Last Day in Namibia
Last day in Namibia, last border to cross, last rest day, last mandatory race day. For a seemingly endless expedition, the finish line is for the first time a beckoning speck on the horizon. Sitting in the setting sun on the shore of the Orange River looking across to South Africa, the vanishing light is all too symbolic of one long story about to end.
As the tour comes to an end, it’s the best of days and the worst of days that stand out as the defining moments of tour. As for the rest; it’s nothing but the best of memories that float to the surface from this point onward. The worst of days are battle scars worn proudly, the pain and suffering of the EFIers have nothing but glory to report on, and all the others are simply a hilarious story of adventure.
How the highs and lows of the tour have come and gone, traded places, and turned around are all part of a true expedition. The process of turning expectations into realities and a routine into an adventure is all up to the individual to make the most of it, and settle in to a space of personal happiness and sustainability, regardless of the adversity of it all. At the on-set, the chaos was sought out, celebrated and relished. Nothing felt routine, and the road ahead was a great mysterious adventure. By now it’s a matter of survival, “how many kms” “what does the road look like” “what does camp look like” “how far to the closest coke stop” “what are the winds supposed to be doing tomorrow” “how many meters of climbing after lunch?” and on. What now feels like an all too predictable pace of life is the very rhythm of life that was the source of joy and peace in the on set. What do you love about tour life? Asked months ago to a handful of riders;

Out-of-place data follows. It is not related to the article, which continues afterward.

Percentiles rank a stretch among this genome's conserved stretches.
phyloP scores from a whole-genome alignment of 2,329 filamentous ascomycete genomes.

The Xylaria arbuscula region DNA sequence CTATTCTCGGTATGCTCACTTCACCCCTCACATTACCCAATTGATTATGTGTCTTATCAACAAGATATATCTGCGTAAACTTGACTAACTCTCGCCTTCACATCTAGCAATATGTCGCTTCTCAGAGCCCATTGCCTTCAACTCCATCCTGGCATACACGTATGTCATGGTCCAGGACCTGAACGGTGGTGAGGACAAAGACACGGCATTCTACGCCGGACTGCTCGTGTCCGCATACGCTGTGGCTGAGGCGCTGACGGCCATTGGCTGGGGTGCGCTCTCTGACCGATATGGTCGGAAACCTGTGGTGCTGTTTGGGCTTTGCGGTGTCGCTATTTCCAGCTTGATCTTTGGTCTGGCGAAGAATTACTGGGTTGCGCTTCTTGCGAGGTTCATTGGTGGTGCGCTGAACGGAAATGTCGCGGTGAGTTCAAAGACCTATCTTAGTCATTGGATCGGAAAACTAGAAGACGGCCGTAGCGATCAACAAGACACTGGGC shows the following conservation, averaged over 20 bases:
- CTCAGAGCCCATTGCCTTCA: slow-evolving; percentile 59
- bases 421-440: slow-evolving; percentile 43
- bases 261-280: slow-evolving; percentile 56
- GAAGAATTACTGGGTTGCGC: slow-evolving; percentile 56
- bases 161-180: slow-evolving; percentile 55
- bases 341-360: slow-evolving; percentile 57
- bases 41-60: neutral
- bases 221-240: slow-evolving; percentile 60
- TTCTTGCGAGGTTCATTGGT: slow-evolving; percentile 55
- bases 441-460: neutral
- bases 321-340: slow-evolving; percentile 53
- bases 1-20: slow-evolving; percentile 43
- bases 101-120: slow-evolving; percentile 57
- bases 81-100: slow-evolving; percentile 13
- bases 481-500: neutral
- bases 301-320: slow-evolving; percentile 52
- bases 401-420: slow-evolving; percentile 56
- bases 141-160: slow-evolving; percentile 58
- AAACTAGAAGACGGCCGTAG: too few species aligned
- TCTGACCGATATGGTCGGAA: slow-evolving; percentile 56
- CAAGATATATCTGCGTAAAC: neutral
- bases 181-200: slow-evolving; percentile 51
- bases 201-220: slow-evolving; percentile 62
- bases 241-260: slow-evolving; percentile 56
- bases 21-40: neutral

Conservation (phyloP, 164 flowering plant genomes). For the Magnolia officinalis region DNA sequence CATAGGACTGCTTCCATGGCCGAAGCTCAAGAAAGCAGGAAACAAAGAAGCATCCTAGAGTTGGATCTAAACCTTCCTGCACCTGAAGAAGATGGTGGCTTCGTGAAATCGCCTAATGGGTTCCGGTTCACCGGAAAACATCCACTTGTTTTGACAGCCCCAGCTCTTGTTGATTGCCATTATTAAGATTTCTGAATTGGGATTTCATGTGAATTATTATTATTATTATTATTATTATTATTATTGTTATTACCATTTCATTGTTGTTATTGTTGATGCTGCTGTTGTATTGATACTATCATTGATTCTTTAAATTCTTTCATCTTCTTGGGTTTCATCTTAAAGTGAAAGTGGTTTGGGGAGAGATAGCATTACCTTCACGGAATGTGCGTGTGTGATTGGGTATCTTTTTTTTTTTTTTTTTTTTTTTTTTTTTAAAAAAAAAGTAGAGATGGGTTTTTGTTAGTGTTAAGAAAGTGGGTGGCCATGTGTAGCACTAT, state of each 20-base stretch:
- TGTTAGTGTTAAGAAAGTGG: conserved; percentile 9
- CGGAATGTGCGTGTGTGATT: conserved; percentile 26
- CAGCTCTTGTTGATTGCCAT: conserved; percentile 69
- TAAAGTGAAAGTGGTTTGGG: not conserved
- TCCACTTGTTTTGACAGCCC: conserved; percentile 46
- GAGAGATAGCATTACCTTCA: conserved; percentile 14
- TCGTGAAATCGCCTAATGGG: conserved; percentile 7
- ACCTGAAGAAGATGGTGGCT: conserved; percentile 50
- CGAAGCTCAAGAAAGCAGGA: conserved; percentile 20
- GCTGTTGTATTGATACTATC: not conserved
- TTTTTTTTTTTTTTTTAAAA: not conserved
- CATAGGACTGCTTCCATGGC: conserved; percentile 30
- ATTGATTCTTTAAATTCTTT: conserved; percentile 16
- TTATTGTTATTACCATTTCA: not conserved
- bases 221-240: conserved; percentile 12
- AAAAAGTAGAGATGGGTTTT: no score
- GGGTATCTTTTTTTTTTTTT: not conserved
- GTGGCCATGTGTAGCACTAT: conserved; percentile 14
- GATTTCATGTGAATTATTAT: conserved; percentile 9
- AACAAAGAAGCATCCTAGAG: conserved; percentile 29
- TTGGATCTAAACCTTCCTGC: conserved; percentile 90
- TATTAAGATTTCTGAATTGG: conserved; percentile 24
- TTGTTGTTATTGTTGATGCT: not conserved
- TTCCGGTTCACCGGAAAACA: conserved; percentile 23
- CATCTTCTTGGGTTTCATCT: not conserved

“the fact that I don’t need to think about anything if I don’t want to”
“I can just get on my bike, enjoy the ride, and that’s it”
All bitter sweet realities ticking their way to Cape Town only to quickly jump back to the ‘real world’, whatever that might be. The one journey that we have shared is a bicycle ride from Cairo, Egypt to Cape Town, South Africa, however the personal stories of success and suffering are a separate reality on to themselves. 100 stories to be told of what brought each individual to the TDA, and now another 100 stories of what each is taking home. Holding on to the mind, body and soul to keep it together for just one more week, and if we’re lucking enough, we’ll have another great week of adventures to be celebrated, and told to those on the edge of their seat, waiting to see us back home.